Damage to floorboards and furniture can happen no matter how careful you are, but there are ways of repairing or disguising the marks without spending a fortune.
Ok, don't worry about the name of a colour, it's the appearance of the colour that matters. Many retailers of timber products today re-name a manufactures colour to make it their own. So, you need to pick a colour that resembles the timber to be repaired, not the name on the label.
Clear away any dust, dirt, loose fibers of timber and flakes of lacquer. Vacume or brush with a soft clean brush. Have a clean, microwave safe plate, sharp knife or putty knife and lighter on hand. Caution! Do Not Use any cleaning product which contains silicone as it seeps into your timber through lacquer and will cause problems if you ever have to repaint. Reappearing as strange marks or even causing the paint ot peel off.
There are a couple of ways of applying the wax, depending on exactly where damage is......
1. On a horizontal surface or if the damage is deep. Using a lighter, you can melt the wax and drop it directly into the repair area. A good method if you do not have to mix the colours to match. Take care you don't drop hot wax onto nearby paint or lacquered timber. The heat may affect it.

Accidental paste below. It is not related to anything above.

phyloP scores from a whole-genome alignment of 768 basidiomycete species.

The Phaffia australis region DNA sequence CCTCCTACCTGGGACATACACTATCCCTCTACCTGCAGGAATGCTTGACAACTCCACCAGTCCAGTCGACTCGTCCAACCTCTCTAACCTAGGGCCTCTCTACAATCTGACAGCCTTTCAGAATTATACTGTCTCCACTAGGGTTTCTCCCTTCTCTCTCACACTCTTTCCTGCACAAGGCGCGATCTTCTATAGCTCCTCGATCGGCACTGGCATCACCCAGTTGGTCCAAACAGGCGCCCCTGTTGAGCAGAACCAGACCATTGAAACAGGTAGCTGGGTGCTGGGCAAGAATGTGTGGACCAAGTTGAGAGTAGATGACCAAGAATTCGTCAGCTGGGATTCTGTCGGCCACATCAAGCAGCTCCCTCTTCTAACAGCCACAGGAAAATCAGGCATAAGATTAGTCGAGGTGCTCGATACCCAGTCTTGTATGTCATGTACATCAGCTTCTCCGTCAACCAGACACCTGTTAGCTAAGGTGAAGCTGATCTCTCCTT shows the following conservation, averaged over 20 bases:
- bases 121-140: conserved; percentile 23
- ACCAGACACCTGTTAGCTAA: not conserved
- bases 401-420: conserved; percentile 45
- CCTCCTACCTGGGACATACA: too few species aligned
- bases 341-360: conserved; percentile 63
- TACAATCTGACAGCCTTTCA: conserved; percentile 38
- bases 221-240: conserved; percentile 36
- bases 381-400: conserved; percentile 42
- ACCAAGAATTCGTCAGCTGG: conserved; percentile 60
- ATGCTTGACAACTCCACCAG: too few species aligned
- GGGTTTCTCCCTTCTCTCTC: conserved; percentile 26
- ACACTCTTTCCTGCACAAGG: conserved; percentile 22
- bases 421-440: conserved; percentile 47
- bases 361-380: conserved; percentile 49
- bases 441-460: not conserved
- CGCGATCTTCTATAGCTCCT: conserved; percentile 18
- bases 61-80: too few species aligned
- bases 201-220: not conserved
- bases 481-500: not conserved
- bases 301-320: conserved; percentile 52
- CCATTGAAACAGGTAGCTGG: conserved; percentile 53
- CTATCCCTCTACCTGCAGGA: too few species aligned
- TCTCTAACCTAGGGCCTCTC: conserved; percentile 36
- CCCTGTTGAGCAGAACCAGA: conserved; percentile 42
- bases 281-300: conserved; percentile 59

2. On a vertical surface or if you want to mix colours to match. Using a lighter, melt a few drops of your selected wax stick onto the clean plate. Warming the plate first in hot water or the microwave will give you more time to mix the wax before it cools. Ensure you dry the plate if warmed in water. Once the desired colour is achieved, use the knife and fill in the damaged area. If the wax cools too rapidly, reheat the plate in the microwax for a few seconds until it's soft enough to apply.
3. If the damage is small and deep. Wrap the waxstick in plastic wrap or place in a plastic bag and either hold in you hand to warm or hold the tip of the wrapped stick in hot water until the wax if soft. Then, remove the wrapping and rub the wax stick across the damaged area, pushing ther wax into the damage.
Allow the wax to cool and become firm before gently removing any excess wax. You can now recoat your timber with laquer if required. Wax sticks are good for repairs to small areas or areas that will not be sujected to stress. For example, we would not recommend you repair damage to the edge of a wooden step with wax sticks.
And always, take care with sharp tools and lighters.
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For light scratches that have only gone through the laquer and not bitten deeply into the underlying timber, you may only need to touch up the mark with a Timber Touch Up Pen.